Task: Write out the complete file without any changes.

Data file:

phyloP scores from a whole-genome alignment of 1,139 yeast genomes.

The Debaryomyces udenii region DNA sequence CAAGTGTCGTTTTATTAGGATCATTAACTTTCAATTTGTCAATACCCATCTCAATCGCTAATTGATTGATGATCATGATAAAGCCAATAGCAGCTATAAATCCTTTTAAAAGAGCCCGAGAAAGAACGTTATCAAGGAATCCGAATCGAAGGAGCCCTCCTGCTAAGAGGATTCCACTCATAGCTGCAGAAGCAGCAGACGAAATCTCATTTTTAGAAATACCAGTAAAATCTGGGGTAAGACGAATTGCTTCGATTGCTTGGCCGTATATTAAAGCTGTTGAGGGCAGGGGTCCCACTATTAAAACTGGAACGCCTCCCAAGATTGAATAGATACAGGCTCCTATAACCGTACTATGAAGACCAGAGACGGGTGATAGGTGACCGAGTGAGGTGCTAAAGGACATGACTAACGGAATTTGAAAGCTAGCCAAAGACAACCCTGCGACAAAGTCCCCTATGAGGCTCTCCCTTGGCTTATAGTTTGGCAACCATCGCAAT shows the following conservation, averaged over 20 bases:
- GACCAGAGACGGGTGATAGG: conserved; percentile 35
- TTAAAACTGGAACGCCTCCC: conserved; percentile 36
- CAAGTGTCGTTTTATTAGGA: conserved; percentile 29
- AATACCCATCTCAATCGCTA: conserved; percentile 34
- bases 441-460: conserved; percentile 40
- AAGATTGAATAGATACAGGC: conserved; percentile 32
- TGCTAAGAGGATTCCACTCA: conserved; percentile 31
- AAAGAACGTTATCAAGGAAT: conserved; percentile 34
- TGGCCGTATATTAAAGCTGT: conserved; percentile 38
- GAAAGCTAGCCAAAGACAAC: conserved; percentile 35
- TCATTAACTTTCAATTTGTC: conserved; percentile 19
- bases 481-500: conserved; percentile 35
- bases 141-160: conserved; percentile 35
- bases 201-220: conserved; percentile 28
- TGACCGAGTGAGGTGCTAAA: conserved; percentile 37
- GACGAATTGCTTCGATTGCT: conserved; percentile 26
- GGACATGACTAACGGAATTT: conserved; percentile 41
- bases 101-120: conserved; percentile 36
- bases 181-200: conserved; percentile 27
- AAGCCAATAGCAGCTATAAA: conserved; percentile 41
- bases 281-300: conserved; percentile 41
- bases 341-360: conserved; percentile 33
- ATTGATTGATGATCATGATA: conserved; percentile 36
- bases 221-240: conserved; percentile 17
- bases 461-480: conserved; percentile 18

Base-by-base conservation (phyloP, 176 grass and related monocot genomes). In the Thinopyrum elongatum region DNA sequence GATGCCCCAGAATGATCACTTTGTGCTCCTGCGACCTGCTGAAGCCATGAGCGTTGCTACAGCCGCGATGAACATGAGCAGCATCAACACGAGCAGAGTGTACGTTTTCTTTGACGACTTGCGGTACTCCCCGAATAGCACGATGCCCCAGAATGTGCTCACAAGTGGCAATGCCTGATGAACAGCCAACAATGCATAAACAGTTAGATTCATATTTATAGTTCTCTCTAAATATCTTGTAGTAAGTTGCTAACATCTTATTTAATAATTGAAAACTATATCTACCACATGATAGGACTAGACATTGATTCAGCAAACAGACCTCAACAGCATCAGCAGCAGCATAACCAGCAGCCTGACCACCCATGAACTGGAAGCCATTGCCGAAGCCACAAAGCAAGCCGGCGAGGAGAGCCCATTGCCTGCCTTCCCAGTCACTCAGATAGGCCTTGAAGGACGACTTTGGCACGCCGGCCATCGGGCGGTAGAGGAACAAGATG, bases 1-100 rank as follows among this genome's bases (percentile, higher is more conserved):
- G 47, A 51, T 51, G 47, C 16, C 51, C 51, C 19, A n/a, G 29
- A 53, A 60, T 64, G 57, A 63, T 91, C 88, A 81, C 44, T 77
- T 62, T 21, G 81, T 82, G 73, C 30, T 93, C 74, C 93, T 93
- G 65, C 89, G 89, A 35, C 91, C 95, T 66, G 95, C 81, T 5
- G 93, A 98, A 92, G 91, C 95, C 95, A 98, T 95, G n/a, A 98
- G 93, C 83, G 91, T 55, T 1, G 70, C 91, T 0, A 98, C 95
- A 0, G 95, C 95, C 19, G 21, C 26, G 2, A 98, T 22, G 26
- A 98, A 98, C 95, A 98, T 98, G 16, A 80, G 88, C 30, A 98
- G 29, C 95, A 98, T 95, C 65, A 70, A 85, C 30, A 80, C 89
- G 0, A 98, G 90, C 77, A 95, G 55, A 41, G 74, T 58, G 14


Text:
phyloP scores from a whole-genome alignment of 1,139 yeast genomes.

The Debaryomyces udenii region DNA sequence CAAGTGTCGTTTTATTAGGATCATTAACTTTCAATTTGTCAATACCCATCTCAATCGCTAATTGATTGATGATCATGATAAAGCCAATAGCAGCTATAAATCCTTTTAAAAGAGCCCGAGAAAGAACGTTATCAAGGAATCCGAATCGAAGGAGCCCTCCTGCTAAGAGGATTCCACTCATAGCTGCAGAAGCAGCAGACGAAATCTCATTTTTAGAAATACCAGTAAAATCTGGGGTAAGACGAATTGCTTCGATTGCTTGGCCGTATATTAAAGCTGTTGAGGGCAGGGGTCCCACTATTAAAACTGGAACGCCTCCCAAGATTGAATAGATACAGGCTCCTATAACCGTACTATGAAGACCAGAGACGGGTGATAGGTGACCGAGTGAGGTGCTAAAGGACATGACTAACGGAATTTGAAAGCTAGCCAAAGACAACCCTGCGACAAAGTCCCCTATGAGGCTCTCCCTTGGCTTATAGTTTGGCAACCATCGCAAT shows the following conservation, averaged over 20 bases:
- GACCAGAGACGGGTGATAGG: conserved; percentile 35
- TTAAAACTGGAACGCCTCCC: conserved; percentile 36
- CAAGTGTCGTTTTATTAGGA: conserved; percentile 29
- AATACCCATCTCAATCGCTA: conserved; percentile 34
- bases 441-460: conserved; percentile 40
- AAGATTGAATAGATACAGGC: conserved; percentile 32
- TGCTAAGAGGATTCCACTCA: conserved; percentile 31
- AAAGAACGTTATCAAGGAAT: conserved; percentile 34
- TGGCCGTATATTAAAGCTGT: conserved; percentile 38
- GAAAGCTAGCCAAAGACAAC: conserved; percentile 35
- TCATTAACTTTCAATTTGTC: conserved; percentile 19
- bases 481-500: conserved; percentile 35
- bases 141-160: conserved; percentile 35
- bases 201-220: conserved; percentile 28
- TGACCGAGTGAGGTGCTAAA: conserved; percentile 37
- GACGAATTGCTTCGATTGCT: conserved; percentile 26
- GGACATGACTAACGGAATTT: conserved; percentile 41
- bases 101-120: conserved; percentile 36
- bases 181-200: conserved; percentile 27
- AAGCCAATAGCAGCTATAAA: conserved; percentile 41
- bases 281-300: conserved; percentile 41
- bases 341-360: conserved; percentile 33
- ATTGATTGATGATCATGATA: conserved; percentile 36
- bases 221-240: conserved; percentile 17
- bases 461-480: conserved; percentile 18

Base-by-base conservation (phyloP, 176 grass and related monocot genomes). In the Thinopyrum elongatum region DNA sequence GATGCCCCAGAATGATCACTTTGTGCTCCTGCGACCTGCTGAAGCCATGAGCGTTGCTACAGCCGCGATGAACATGAGCAGCATCAACACGAGCAGAGTGTACGTTTTCTTTGACGACTTGCGGTACTCCCCGAATAGCACGATGCCCCAGAATGTGCTCACAAGTGGCAATGCCTGATGAACAGCCAACAATGCATAAACAGTTAGATTCATATTTATAGTTCTCTCTAAATATCTTGTAGTAAGTTGCTAACATCTTATTTAATAATTGAAAACTATATCTACCACATGATAGGACTAGACATTGATTCAGCAAACAGACCTCAACAGCATCAGCAGCAGCATAACCAGCAGCCTGACCACCCATGAACTGGAAGCCATTGCCGAAGCCACAAAGCAAGCCGGCGAGGAGAGCCCATTGCCTGCCTTCCCAGTCACTCAGATAGGCCTTGAAGGACGACTTTGGCACGCCGGCCATCGGGCGGTAGAGGAACAAGATG, bases 1-100 rank as follows among this genome's bases (percentile, higher is more conserved):
- G 47, A 51, T 51, G 47, C 16, C 51, C 51, C 19, A n/a, G 29
- A 53, A 60, T 64, G 57, A 63, T 91, C 88, A 81, C 44, T 77
- T 62, T 21, G 81, T 82, G 73, C 30, T 93, C 74, C 93, T 93
- G 65, C 89, G 89, A 35, C 91, C 95, T 66, G 95, C 81, T 5
- G 93, A 98, A 92, G 91, C 95, C 95, A 98, T 95, G n/a, A 98
- G 93, C 83, G 91, T 55, T 1, G 70, C 91, T 0, A 98, C 95
- A 0, G 95, C 95, C 19, G 21, C 26, G 2, A 98, T 22, G 26
- A 98, A 98, C 95, A 98, T 98, G 16, A 80, G 88, C 30, A 98
- G 29, C 95, A 98, T 95, C 65, A 70, A 85, C 30, A 80, C 89
- G 0, A 98, G 90, C 77, A 95, G 55, A 41, G 74, T 58, G 14